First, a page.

For San Francisco District Attorney Kamala Devi Harris -- the first African-American and the first Indian-American to do so, who is seeking to create history by becoming California's first lady -- her mother is her mentor.
"My mother was the strongest, smartest person I have ever known," Harris, the Democratic nominee running against Republican Steve Cooley in the November 2 election, said in an e-mail interview.
"She raised my sister Maya, and I to be independent thinkers and to fight for justice. She told us many times, 'You may be the first to do many things, but be certain you are not the last.'"
Harris's mother Dr Shyamala Gopalan, a Tamil origin cancer specialist, came to the United States from Chennai to pursue her graduate studies at the University of California-Berkeley. Harris's father is a Jamaican and an economist.
Many have been calling the Harris versus Colley contest a war between San Francisco and Los Angeles. Cooley is from Los Angeles, and is in his third term as the Los Angeles County district attorney. Harris says the next attorney general needs to stand for the entire state of California.
"We have such a wonderful state, but there are broken systems," Harris said. "Through innovation and leadership, we can repair broken systems. I have a proven track record of innovation that has helped to reduce the revolving door of crime in San Francisco. This program has been so successful it has been chosen by the US Department of Justice as a model of innovation for law enforcement in this country."
The Republicans have labeled her as 'soft on crime' because she opposes the death penalty. "I am personally opposed to the death penalty," Harris reiterated, "but I will follow the law. My position is consistent with four out of the last nine attorneys general of California. I personally oppose it because I believe it is a flawed system."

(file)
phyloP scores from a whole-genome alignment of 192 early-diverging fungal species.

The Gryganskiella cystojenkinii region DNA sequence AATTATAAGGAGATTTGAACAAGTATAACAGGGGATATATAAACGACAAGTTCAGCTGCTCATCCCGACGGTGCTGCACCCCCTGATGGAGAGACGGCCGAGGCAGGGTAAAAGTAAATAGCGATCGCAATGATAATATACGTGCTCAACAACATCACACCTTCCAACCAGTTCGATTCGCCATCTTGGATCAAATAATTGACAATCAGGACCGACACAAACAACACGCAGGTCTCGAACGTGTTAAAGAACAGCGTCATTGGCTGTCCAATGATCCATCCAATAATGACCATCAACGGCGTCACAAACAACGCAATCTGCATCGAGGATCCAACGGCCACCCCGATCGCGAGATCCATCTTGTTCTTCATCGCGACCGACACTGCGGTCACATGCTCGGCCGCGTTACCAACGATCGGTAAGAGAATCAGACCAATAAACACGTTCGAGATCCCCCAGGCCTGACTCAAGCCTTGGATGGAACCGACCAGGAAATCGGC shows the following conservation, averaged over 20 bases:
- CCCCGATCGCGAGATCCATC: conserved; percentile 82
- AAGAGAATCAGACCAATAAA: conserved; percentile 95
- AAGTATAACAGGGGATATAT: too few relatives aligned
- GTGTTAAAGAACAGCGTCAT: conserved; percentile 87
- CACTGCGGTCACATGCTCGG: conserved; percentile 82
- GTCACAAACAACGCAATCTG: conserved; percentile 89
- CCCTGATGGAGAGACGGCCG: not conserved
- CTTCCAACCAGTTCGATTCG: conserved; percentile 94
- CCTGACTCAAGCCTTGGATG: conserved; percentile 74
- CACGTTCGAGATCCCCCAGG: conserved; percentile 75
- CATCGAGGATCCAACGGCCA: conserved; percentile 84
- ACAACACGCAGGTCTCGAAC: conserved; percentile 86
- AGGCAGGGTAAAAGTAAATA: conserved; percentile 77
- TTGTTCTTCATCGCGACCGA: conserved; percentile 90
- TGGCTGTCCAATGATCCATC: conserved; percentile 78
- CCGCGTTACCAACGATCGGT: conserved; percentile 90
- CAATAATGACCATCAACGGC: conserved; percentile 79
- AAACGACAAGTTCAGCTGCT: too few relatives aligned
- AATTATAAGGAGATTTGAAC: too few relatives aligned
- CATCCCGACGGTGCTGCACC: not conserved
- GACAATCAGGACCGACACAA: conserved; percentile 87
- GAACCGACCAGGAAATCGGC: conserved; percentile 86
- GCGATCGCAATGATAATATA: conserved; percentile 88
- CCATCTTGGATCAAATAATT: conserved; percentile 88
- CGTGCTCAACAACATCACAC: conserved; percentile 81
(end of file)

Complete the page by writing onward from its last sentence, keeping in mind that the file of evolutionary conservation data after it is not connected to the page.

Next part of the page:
She pointed to her record as evidence that she is effective at fighting crime.
"I believe there must be swift consequences to crime," she continued. "I have also worked with my fellow district attorneys and elected officials to pass new laws to combat crimes, such as the California Trafficking Victims Protection Act, which makes human trafficking a felony in California. We also created the nation's first Human Trafficking Unit in a local prosecutor's office and I authored and sponsored the first prison enhancement passed by the California legislature in 10 years, increasing prison time for sex offenses against children."
During her tenure in office, Harris has written a book, Smart on Crime, which she describes as a strategy to punish criminals while at the same time working to prevent crime before it occurs.
"My pledge is to move beyond the false choice of either being 'tough' or 'weak' on crime," she said. "I suggest that we should be smart on crime, and it can repair our broken systems in California."
San Jose Council member Ash Kalra, who considers Harris her mentor, said he hopes that once she is elected, Harris will evaluate the current state policy and consider making efforts to ultimately abolish the death penalty.
"I believe Kamala is in an ideal position to spread the innovative programs she successfully started in San Francisco around the entire state," Kalra added. "Those programs have a legitimate opportunity to dramatically reduce the prison population and effectively help parolees rejoin their communities as productive members."
Kiran Jain, deputy city attorney of land use and development in Oakland's City Attorney's Office, said, "Last year, as president of the South Asian Bar Association of Northern California, we recognised Kamala with one of our highest honours, the Trailblazer Award, for her work as the district attorney of San Francisco."
Jain said Harris routinely speaks to South Asian organisations, stressing the importance of civic engagement. Harris also was the first DA in San Francisco to establish a hate crimes unit.
Supporting Harris on the death penalty, Jain said, "Recently, my 12-year-old niece asked me what the death penalty was. And after explaining it to her, she replied, 'that's so Middle Ages' -- a statement in line with what the Los Angeles Times recently stated: 'someday, that brutal expression of state power will seem a barbaric relic'."
San Francisco attorney Harmeet K Dhillon, who has a different view on Harris, is supporting Cooley.
"I live in San Francisco and she is a district attorney here and I supported her earlier, but not in this election," Dhillon said. "I have had high hopes but she always is focused on higher office besides doing her job in San Francisco."
Image: Kamala Devi Harris addresses a campaign rally